What new facts and stories did you learn about Chin Woo and Huo Yuanjia?

Glen Stanway: There were a few! I knew most of the Huo Yuanjia story, but I hadn’t realised his father, Hou Endi, also a famous martial arts master, actually outlived him by seven years, and his wife didn’t pass away until 1960. I also discovered that his great-great-granddaughter Huo Jinghong is a wushu instructor at the Tianjin University of Finance and Sports Department.

It was quite exciting to discover that Wong Fei Hung performed at the opening ceremony of the Guangzhou Chin Woo School and that Bruce Lee had learned some of the Chin Woo curriculum. In fact Bruce Lee’s concept of Jeet Kune Do takes its name from a popular Chin Woo form, Jie Quan, which is Jeet Kune in Cantonese.

Glen Stanway Fearless The Story of Chin Woo Kung Fu

Huo Yuanjia was a sickly child and it was martial arts training that helped with his recovery. It’s a familiar story especially when reading your personal history – how much of your own experiences could you relate to Master Huo?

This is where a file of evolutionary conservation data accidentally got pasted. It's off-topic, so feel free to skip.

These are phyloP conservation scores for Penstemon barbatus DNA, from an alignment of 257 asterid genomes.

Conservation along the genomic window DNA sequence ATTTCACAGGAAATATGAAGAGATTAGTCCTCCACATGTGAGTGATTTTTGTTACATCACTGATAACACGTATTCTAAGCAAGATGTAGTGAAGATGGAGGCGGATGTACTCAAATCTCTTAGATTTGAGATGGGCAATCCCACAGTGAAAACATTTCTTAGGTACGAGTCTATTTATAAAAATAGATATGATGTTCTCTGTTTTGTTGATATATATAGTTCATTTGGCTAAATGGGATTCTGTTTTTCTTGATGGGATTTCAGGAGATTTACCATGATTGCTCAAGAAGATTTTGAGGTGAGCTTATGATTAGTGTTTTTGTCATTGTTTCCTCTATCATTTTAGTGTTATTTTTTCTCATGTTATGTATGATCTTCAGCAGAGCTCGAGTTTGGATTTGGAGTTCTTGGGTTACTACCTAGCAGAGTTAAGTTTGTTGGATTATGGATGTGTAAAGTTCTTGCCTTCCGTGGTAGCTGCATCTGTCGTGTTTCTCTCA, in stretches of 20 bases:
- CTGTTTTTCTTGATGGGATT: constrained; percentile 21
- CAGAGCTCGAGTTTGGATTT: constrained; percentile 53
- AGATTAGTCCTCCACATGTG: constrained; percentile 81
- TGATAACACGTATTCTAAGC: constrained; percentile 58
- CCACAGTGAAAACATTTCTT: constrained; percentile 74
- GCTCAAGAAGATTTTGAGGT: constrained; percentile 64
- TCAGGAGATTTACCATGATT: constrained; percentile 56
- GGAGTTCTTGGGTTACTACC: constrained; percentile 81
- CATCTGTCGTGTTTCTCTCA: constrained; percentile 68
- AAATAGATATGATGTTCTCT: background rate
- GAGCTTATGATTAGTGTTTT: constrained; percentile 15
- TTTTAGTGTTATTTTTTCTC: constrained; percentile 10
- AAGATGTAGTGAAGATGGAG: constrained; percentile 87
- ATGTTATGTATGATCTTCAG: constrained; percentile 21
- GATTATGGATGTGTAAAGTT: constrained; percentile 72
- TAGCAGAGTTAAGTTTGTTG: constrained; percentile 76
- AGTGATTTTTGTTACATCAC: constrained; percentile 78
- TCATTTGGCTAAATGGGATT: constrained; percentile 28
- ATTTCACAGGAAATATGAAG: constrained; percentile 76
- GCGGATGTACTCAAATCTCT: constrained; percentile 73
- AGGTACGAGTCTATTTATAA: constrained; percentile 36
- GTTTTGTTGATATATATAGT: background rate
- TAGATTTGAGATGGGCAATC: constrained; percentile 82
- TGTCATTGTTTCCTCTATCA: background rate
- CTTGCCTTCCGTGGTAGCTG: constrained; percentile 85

Glen Stanway: When I originally did kung fu as a kid I suffered quite badly with asthma, as did Huo Yuanjia. It wasn’t until I was 23 that I began training full time in martial arts having suffered back and neck injuries in a car accident. The training helped me recover from those injuries and inspired me to become a coach to pass on those benefits to others.

I figured if I could do it anyone can, with the right coaching. I’ve never consciously drew a parallel between myself and Huo Yuanjia, although in the book I did call myself the “Sick Man of North London”. I certainly subscribe to Huo Yuanjia’s views, that everyone should train to better themselves, and that those with the knowledge to facilitate that betterment have a duty to impart that knowledge.